For Toyota, Little To Celebrate At The Top

Toyota's celebration of being the newly anointed number one carmaker in the world has been short lived.

CBS News has learned that the company's February sales numbers will be as bleak as they were in January, when the Japanese carmaker reported a 34 percent drop in its sales compared to a year ago.

"We see everyone bumping along the bottom for the next few months," Toyota spokesman Mike Michels says.

In 2008, Toyota knocked General Motors off its 77-year perch by selling nearly 9 million cars worldwide, about 600,000 more than GM.

But amidst the global economic recession, plummeting sales and profits are causing Toyota to suffer its first ever operating losses.

"It's been a tough past six months for all of us," says Toyota vice president Cheryl Jones. "We're not immune to what's happened out there."

Jones oversees production control at Toyota's largest factory outside Japan, near Lexington, Kentucky, where production of the Camry, the best-selling sedan in the U.S., has slowed from 2,000 to 1,000 cars a day.

"The sacrifices that we're gonna make in this company are gonna be greater at the top," Jones says. She and other executives anticipate 30 percent salary cuts this year, while middle managers and salaried staff expect 20 percent cuts.

Hourly workers face a trim from 40 to 36 hours a week -- a 10 percent pay cut -- and no overtime, bonuses, or pay raises.

"We've been accustomed to depending on overtime, and now it's no overtime across the board," says longtime Toyota worker Eric Everhart, a father of four.

"The bonuses aren't there anymore, and we don't know if they're going to come back," he says.

Built 21 years ago as Toyota's foothold in North America, the heavily automated Kentucky plant is 7.5 million square feet, or as big as 156 football fields. It takes 20 labor hours there to build a Camry from scratch, about half the time being painted.

Factory workers are not unionized and earn up to $70,000 a year. No one has ever been laid off.

"Morale is good here. I think overall the economy has affected everyone, not just hear at Toyota," says Toyota worker Renee Pike, a mother of three.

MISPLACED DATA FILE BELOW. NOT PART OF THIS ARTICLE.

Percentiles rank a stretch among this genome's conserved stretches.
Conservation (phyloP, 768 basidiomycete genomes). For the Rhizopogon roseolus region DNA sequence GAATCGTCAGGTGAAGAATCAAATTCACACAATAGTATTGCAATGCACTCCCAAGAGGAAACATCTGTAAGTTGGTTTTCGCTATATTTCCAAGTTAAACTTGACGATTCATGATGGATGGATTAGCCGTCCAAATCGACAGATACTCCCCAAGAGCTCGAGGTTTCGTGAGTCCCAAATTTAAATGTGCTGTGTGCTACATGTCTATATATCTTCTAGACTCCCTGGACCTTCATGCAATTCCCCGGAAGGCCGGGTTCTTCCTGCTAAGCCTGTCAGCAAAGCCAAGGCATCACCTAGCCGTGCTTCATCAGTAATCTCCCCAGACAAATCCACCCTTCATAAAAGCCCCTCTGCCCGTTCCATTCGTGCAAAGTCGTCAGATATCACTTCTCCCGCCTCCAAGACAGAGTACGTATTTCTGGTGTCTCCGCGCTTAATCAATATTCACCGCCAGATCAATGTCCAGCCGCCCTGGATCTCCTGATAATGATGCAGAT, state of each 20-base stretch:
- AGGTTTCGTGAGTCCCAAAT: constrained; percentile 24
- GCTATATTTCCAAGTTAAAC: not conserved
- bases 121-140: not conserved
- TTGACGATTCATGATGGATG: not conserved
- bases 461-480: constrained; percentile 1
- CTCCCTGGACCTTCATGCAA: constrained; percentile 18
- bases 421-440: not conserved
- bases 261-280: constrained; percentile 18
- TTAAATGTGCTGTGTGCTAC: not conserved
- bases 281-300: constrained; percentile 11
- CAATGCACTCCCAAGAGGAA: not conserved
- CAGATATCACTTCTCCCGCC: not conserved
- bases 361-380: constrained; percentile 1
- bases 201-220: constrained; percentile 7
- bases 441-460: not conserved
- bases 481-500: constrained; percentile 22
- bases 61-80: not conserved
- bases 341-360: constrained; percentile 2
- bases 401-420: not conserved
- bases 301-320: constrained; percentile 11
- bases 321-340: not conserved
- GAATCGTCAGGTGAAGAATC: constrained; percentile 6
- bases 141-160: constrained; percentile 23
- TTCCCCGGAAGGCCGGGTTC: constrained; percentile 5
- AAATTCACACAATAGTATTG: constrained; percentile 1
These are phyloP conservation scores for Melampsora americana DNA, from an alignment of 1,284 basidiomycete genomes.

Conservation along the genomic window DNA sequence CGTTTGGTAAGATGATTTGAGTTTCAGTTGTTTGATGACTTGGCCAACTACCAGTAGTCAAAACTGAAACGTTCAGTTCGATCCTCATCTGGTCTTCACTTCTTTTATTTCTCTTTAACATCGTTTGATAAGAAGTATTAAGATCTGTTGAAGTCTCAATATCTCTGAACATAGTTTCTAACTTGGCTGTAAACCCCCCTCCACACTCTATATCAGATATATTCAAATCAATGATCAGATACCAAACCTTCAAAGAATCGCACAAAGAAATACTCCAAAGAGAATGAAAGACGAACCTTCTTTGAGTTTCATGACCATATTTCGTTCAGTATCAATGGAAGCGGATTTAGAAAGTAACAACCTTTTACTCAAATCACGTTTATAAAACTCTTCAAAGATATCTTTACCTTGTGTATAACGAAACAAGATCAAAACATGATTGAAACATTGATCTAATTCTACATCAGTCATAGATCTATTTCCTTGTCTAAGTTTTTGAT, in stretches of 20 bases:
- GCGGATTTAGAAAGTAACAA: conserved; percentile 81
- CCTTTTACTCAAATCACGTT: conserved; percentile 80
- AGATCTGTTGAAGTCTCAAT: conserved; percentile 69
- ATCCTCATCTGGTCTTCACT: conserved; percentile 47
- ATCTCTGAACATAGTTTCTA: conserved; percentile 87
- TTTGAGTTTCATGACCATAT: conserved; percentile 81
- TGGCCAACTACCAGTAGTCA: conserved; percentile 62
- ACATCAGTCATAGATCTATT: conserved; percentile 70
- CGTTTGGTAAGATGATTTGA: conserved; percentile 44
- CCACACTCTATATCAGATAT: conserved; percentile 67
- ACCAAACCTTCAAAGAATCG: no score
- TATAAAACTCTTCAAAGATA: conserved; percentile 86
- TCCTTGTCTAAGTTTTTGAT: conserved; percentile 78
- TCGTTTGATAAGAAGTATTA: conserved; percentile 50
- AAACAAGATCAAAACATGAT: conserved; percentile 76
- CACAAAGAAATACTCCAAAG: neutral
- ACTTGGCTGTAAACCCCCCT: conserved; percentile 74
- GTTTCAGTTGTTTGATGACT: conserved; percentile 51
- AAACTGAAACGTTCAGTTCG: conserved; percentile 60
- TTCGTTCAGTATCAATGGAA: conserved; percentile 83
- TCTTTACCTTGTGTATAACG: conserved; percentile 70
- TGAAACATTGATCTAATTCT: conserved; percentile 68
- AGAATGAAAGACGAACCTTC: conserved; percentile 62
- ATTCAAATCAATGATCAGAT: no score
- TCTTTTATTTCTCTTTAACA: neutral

"I anticipate maybe a little bit of an adjustment. I feel confident that I will always have a job," Pike says, "Toyota saves for a rainy day, and I'm dependent on that."

Unlike the Big Three American automakers -- GM, Ford, and Chrysler -- Toyota, which supports 14 plants in North America, is not asking any government for a bailout. Toyota plans to keep production down throughout this year, so inventory does not pile up.

Production did stop for three months at the San Antonio plant, where Toyota's Tundra pickup is assembled, and volume there is also half what it used to be.

"We are building Tundra on one shift only In Texas for the foreseeable future," says Toyota spokesman Mike Goss.

While none of Toyota's 1,200 U.S. dealerships have closed, at Rockland Toyota, in the New York City suburbs, owner Neal Cuperman says his business is down 20 percent, forcing him to lay off more than 20 people in the past year.

"You don't know what direction to go in. It's very scary," Cuperman says. "I've been doing this 30 years, and I've never seen it like this."

Cuperman says his biggest problem is getting prospective buyers in the door. During the heady days of $4-a-gallon gas, he had to beg Toyota for more of the fuel efficient Prius hybrids. Now, he has a dozen unsold models sitting on his lot.

"We had people wanting the new car -- the shiny, new car, the new model the exciting car that's out there. They wanted that. Now what's happening is we're finding people need the car -- the car breaks down, they have a big bill in service, their lease is over, they needs to buy that car," Cuperman says. "We got to get these wanna-bes back in."

After 20 years at the Kentucky plant and becoming a team leader in engine assembly, Everhart is learning "to be flexible."

"That's just something that everybody has to accept of part of their part of doing what needs to be done to survive in this economic climate," he says.
  • Phil Hirschkorn

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